For years I heard about the terrible allergies my mother suffered in [Jammu]. Her tormentor was the pollen of a native flower that covered the ground when it blossomed every spring. It caused her to have severe asthma attacks; her body swelled, and on her skin appeared large welts and blisters . One spring the rains had made the roads impassable, and my father decided that they should fly back home early. They boarded the plane, and after an hour it touched down. [My father] put his hands reassuringly on my mother's arm, but he could already see the red spots on her skin and the effort it took for her just to breathe. My mother's allergy was so severe that the steward ran up and asked what was wrong. "There's nothing you can do", my father said, "It's the pollen in Jammu". 'Jammu?". The steward looked puzzled. "We haven't landed there yet".5
Both the "wounded healer" legend element and the "belief engenders illness" element are metaphysical beliefs that elude any demonstration in the stricter sense of the word.6 Narratives such as these can act persuasively by giving a rhetorical confirmation of such basic assumptions.
One instance of healing can also become a singular event that instantiates an entire anthropology and cosmology. Sitting before me in desolation and despair is a rather colorless woman, with an uncaring and uncared for look about her. The signals she is sending out are very weak, and yet, as I regard her, the personal or "true" aura, although paled almost to the point of insignificance, lights -up in my consciousness. I detach. In the flashback of time, I see the glowing, beautiful soul (or aura) dearly revealed and shining through. My hand reaches for the Rescue remedy I lift the bottle, and in the other hand I hold my torch, the light I use to release the energies within the colors.7
The generalities of such a narrative are, of course, perfectly understandable even for a reader with no knowledge of the technique involved, Aura-Soma therapy. References to past lives, embedded in the text without being spelled out, make sense for readers with a general appreciation of New Age doctrines (termed "New Age Spiritualities of Life" by Paul Heelas 2008). So does the term "energies". The concept of a "true aura", the equation between soul and aura, and the cryptic references to "Rescue" belong to the specifics of this therapy.8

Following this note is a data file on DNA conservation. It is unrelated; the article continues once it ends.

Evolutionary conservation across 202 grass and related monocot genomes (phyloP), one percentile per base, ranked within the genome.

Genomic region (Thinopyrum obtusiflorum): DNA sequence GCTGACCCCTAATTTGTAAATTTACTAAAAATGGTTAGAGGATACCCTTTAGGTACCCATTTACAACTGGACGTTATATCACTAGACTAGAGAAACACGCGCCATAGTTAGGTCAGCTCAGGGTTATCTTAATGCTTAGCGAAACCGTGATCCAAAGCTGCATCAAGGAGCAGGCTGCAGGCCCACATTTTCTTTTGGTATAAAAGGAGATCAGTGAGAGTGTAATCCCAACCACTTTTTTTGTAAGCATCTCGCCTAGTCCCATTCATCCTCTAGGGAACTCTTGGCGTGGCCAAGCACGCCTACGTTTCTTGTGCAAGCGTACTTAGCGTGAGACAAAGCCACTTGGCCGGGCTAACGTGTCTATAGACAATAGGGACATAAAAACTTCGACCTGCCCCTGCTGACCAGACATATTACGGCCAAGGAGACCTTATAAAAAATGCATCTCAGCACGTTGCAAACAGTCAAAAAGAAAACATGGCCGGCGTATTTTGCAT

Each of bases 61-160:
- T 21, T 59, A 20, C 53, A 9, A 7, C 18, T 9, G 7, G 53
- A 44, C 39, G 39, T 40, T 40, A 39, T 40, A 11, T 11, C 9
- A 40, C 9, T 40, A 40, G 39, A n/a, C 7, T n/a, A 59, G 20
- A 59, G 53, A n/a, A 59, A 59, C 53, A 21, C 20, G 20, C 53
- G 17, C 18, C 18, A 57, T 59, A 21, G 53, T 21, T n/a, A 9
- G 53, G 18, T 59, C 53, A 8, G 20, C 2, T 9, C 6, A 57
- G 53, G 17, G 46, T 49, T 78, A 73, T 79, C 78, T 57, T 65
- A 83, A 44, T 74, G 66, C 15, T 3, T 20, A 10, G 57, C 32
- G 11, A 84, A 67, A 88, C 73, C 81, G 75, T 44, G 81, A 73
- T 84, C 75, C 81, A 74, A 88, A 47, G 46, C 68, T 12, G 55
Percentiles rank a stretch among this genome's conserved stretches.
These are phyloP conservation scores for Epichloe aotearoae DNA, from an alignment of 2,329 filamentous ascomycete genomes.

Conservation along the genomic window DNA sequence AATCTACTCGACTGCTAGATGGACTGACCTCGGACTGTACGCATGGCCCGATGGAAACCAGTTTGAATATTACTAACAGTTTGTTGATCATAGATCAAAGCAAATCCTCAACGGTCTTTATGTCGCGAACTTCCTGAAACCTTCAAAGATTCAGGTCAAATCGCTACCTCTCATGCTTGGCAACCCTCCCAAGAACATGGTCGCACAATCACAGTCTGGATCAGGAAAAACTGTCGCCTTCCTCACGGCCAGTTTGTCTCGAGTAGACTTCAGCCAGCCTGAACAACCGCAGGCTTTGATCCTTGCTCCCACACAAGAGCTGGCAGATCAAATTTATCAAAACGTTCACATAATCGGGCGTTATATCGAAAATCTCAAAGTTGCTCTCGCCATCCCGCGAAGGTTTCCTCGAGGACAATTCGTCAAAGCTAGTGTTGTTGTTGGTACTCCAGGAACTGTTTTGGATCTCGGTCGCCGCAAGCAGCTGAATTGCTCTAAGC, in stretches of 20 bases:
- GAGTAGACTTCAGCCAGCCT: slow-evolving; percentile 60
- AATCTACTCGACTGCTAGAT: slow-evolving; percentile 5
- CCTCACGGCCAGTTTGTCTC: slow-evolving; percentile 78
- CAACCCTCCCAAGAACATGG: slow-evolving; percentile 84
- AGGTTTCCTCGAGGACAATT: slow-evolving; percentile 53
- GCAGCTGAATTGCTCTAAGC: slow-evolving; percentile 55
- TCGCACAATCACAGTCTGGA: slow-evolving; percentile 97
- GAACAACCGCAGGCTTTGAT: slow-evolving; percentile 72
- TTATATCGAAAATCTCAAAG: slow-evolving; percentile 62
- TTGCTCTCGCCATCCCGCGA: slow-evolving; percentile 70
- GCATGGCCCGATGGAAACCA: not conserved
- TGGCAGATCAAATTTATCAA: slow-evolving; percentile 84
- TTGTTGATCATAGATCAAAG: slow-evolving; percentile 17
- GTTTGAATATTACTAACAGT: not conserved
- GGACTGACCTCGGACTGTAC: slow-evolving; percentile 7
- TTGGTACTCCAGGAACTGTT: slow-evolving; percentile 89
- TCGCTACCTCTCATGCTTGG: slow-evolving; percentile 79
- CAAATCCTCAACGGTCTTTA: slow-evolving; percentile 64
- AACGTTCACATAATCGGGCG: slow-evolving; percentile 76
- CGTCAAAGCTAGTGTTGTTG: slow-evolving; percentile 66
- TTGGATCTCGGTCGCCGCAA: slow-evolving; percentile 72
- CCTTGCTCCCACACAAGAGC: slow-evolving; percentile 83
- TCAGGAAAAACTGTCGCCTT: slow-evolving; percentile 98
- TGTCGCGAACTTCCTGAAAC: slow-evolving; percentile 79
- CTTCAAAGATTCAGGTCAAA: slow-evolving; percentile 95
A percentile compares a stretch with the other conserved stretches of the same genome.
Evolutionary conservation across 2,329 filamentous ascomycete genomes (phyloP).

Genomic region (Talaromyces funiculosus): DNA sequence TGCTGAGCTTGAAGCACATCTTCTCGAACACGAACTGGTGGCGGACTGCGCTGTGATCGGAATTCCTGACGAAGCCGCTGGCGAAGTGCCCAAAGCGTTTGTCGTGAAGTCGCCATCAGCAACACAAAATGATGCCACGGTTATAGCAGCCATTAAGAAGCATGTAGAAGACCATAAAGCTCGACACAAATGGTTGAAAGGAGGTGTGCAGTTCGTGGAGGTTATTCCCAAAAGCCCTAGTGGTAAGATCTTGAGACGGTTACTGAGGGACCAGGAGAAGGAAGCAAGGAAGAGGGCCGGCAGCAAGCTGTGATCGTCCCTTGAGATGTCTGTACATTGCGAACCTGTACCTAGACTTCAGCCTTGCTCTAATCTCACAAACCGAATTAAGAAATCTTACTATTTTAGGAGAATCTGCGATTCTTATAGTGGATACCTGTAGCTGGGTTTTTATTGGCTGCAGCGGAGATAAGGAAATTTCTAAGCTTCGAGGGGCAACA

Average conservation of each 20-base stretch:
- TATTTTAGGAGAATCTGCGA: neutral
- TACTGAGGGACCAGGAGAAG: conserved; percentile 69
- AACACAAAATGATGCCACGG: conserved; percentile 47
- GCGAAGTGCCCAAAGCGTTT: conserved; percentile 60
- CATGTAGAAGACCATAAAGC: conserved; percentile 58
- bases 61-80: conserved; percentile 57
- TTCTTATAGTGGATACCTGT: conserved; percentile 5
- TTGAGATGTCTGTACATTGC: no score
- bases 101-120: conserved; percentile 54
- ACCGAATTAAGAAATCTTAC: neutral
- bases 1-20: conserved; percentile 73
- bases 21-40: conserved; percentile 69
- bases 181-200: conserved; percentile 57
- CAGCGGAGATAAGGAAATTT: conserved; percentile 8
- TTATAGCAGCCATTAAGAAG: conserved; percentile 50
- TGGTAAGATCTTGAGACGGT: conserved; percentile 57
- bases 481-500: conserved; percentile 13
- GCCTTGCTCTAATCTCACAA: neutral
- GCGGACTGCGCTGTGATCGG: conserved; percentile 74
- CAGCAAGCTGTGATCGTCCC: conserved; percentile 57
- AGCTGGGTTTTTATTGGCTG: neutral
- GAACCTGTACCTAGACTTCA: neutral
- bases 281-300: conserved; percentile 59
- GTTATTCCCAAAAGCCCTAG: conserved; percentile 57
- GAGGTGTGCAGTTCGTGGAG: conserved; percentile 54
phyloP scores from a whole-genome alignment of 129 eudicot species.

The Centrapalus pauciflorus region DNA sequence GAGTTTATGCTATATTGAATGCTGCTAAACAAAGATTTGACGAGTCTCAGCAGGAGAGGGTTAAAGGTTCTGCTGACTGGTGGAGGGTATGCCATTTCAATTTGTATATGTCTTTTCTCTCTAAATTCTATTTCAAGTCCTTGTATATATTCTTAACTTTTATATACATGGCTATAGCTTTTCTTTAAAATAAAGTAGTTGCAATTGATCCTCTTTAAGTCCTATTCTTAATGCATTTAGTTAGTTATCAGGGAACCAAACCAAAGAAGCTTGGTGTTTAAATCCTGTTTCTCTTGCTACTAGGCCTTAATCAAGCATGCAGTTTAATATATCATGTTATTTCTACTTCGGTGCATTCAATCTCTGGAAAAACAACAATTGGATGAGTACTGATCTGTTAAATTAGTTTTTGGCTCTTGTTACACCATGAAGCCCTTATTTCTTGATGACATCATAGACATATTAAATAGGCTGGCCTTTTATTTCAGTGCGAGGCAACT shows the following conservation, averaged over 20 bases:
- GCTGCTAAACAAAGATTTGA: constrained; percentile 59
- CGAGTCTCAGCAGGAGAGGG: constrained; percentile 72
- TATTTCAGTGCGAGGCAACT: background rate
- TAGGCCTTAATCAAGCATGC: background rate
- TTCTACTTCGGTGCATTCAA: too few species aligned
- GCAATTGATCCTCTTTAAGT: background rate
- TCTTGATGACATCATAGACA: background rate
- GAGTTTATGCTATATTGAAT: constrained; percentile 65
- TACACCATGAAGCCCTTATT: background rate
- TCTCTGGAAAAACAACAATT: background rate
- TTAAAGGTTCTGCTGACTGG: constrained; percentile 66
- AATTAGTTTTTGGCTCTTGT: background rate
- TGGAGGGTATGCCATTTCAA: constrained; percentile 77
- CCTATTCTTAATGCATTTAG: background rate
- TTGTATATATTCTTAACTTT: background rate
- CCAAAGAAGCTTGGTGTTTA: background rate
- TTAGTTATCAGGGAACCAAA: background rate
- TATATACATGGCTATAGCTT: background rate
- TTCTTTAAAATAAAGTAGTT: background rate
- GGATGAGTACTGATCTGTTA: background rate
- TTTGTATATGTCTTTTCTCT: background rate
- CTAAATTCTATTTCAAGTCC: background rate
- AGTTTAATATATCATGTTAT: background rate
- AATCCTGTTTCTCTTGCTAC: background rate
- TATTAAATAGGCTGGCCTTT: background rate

Healing narratives such as those exemplified above constitute phases in a kind of progressive rhetoric: from the belief that healing is efficacious, to accepting that it is more efficacious than any competing systems, to finally being open to the idea that healing has these properties because human beings and the cosmos are constituted in a specific way. However, healing narratives speak not only of healing as a method, but also of those being healed: who they are, what processes of illness and recovery they pass through. Healing narratives subtly reinforce specific notions of personhood, of the character and development of illness, and provide a structuring script through which relevant parts of the reader's life history can be interpreted. More or less diffuse symptoms can be given a label. Changes in the experiences of the reader are subsumed under the ready-made schemata of the healing narrative. A positive outcome can be anticipated, since collections of healing narratives are prime examples of selective reporting and almost by definition exclude failed cases.